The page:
It has become a kind of tradition for Intel to update its desktop CPU microarchitecture on a yearly basis. The Sandy Bridge was released in early 2011 and followed by the Ivy Bridge in April, 2012. The latest Haswell microarchitecture was introduced on the 4th of June, 2013. Having got used to this regularity, the market is already waiting for the new generation of processors which are known under the codename of Broadwell. However, Intel had some problems transitioning to the new 14nm tech process which was supposed to be used for the Broadwell. That’s why the release date, which had been originally set in the middle of this year, had to be revised. As far as we know at the moment, energy-efficient Broadwell processors for mobile gadgets are going to be announced at the end of 2014 whereas full-featured Broadwell products for desktop and mobile PCs will only become available in 2015.
To fill in the tedious wait, Intel has come up with an idea called Haswell Refresh. Instead of launching completely new Broadwell processors, the company offers improved versions of its older products. They feature the same microarchitecture but have higher clock rates. After the official announcement recently, Intel’s price list has grown by 42 new positions, 24 of which are desktop processors of various classes. In our today’s review we are going to take a look at Haswell Refresh products of the Core i7, i5 and i3 series targeted at ordinary desktop PCs.
Haswell Refresh for Desktop PCs
Haswell Refresh actually means higher clock rates for Intel’s Haswell-based LGA1150 processors. There’s nothing particularly surprising about this idea as the company used to steadily increase its CPU clock rates in between microarchitecture updates in the past. The Haswell Refresh initiative is only different in that the clock rate is increased not for select processor models but for the entire product range.
Intel seems to generate much hype about Haswell Refresh to create an impression of ongoing innovations even though the Broadwell announcement is postponed. We don’t see anything extraordinary about the Haswell Refresh processors just because they are the same Haswell-based products that have been around for about a year but now have a 100MHz higher clock rate. This higher clock rate translates into a performance gain of a mere 2 or 3%.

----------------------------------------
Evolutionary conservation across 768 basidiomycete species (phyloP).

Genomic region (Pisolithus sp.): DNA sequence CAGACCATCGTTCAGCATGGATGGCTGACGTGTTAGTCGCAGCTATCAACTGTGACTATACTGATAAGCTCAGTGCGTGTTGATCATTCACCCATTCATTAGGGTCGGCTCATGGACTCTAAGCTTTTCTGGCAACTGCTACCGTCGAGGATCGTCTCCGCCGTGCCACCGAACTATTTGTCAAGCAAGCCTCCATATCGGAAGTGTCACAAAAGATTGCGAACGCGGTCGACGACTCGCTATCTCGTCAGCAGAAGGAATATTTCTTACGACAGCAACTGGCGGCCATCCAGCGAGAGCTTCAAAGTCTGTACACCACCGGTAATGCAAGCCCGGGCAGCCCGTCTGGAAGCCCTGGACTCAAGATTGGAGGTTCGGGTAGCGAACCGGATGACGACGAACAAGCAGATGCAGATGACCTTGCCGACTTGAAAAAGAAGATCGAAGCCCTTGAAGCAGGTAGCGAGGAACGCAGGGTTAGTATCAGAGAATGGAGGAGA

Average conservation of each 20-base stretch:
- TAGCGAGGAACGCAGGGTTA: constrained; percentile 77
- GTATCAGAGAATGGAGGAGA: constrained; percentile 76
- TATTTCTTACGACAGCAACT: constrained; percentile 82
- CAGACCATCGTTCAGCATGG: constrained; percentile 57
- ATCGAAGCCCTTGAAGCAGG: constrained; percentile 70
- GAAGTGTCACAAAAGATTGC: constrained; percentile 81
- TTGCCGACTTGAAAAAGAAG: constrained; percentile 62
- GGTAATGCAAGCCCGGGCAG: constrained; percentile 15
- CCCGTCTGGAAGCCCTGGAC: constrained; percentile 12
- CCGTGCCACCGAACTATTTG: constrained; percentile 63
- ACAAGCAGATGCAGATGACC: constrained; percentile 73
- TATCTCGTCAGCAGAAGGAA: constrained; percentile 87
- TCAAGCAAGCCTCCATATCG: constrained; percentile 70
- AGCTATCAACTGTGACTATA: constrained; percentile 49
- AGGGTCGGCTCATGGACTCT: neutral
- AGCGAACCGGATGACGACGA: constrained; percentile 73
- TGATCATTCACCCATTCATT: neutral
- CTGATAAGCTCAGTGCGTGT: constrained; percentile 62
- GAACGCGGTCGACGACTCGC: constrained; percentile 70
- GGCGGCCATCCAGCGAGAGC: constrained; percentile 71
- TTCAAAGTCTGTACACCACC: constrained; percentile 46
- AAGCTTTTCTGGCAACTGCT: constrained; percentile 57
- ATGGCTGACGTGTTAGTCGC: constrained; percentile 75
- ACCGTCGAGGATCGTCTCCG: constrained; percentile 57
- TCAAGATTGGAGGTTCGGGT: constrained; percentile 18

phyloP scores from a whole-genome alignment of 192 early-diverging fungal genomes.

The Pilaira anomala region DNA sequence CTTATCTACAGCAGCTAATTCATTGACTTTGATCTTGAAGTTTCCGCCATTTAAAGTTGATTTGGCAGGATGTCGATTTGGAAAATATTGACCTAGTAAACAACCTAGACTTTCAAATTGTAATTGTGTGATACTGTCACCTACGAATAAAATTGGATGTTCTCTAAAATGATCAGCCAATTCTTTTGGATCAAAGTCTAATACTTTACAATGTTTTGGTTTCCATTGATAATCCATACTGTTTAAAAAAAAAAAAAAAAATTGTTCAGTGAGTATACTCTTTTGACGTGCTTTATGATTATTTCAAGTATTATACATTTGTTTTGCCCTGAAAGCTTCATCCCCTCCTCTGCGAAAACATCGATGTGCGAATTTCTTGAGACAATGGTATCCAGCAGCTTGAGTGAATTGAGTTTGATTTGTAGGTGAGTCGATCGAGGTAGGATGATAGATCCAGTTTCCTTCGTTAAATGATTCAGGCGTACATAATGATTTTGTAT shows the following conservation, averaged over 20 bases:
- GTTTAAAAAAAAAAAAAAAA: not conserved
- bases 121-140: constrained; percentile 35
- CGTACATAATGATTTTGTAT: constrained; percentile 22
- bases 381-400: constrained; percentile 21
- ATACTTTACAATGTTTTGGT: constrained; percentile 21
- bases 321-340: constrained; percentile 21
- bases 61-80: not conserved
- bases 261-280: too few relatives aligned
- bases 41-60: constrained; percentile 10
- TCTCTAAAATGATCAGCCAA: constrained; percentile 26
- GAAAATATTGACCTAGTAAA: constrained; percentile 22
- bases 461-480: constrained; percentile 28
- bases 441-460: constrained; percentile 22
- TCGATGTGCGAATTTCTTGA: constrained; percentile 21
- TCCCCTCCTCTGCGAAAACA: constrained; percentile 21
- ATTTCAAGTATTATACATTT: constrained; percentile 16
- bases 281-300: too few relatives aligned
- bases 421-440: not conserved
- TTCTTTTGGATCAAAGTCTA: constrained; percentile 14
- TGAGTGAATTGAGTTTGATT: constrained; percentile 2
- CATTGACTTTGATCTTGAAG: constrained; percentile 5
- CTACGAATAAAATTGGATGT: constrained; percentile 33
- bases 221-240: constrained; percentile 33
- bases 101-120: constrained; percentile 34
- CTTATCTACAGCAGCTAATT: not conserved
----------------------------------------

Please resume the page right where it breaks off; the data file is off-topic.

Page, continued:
Fortunately, this small advantage in performance comes at no expense for the buyer. The new Haswell Refresh processors just replace their Haswell predecessors in Intel’s price list in the way shown in the next table (for the desktop models):
It must be noted that the higher clock rate doesn’t change the processors’ TDP, which is set at 84 watts for the Core i7 and i5 and at 54 watts for the Core i3 series. The Haswell Refresh products using the same semiconductor dies as before, the increased frequency potential is ensured by improvements in Intel’s 22nm tech process. The core revision is not changed, so it is still C0. It means we can’t expect any dramatic improvements in terms of thermal or electrical or any other properties of the refreshed processors.
The Haswell Refresh products look exactly like their predecessors:
The only difference concerns the overclocker-friendly K series which is going to be announced later, supposedly on June 2. Until then Intel suggests that overclockers use the old Core i7-4770K and Core i5-4670K but we guess we should say a few words about their upcoming replacement.
Haswell Refresh processors with unlocked frequency multipliers, known under the generic codename of Devil’s Canyon, offer something more besides higher default clock rates. Intel wants to make them better for overclocking by changing their packaging. The heat-conductive material between the CPU die and the heat-spreading cap will be replaced with a more efficient one while the cap itself will be made out of a different alloy with better heat conductivity. As far as we know, the Devil’s Canyon will include two unlocked LGA1150 processors: Core i7-4790K and Core i5-4690K. They will have a higher TDP than regular Haswell Refresh products and their default clock rates will be set higher, too.
That’s all we know about the Devil’s Canyon as yet but we hope to test them as soon as they come out. Today we will talk only about regular desktop Haswell Refresh products with standard TDPs. You can already buy such processors in any store.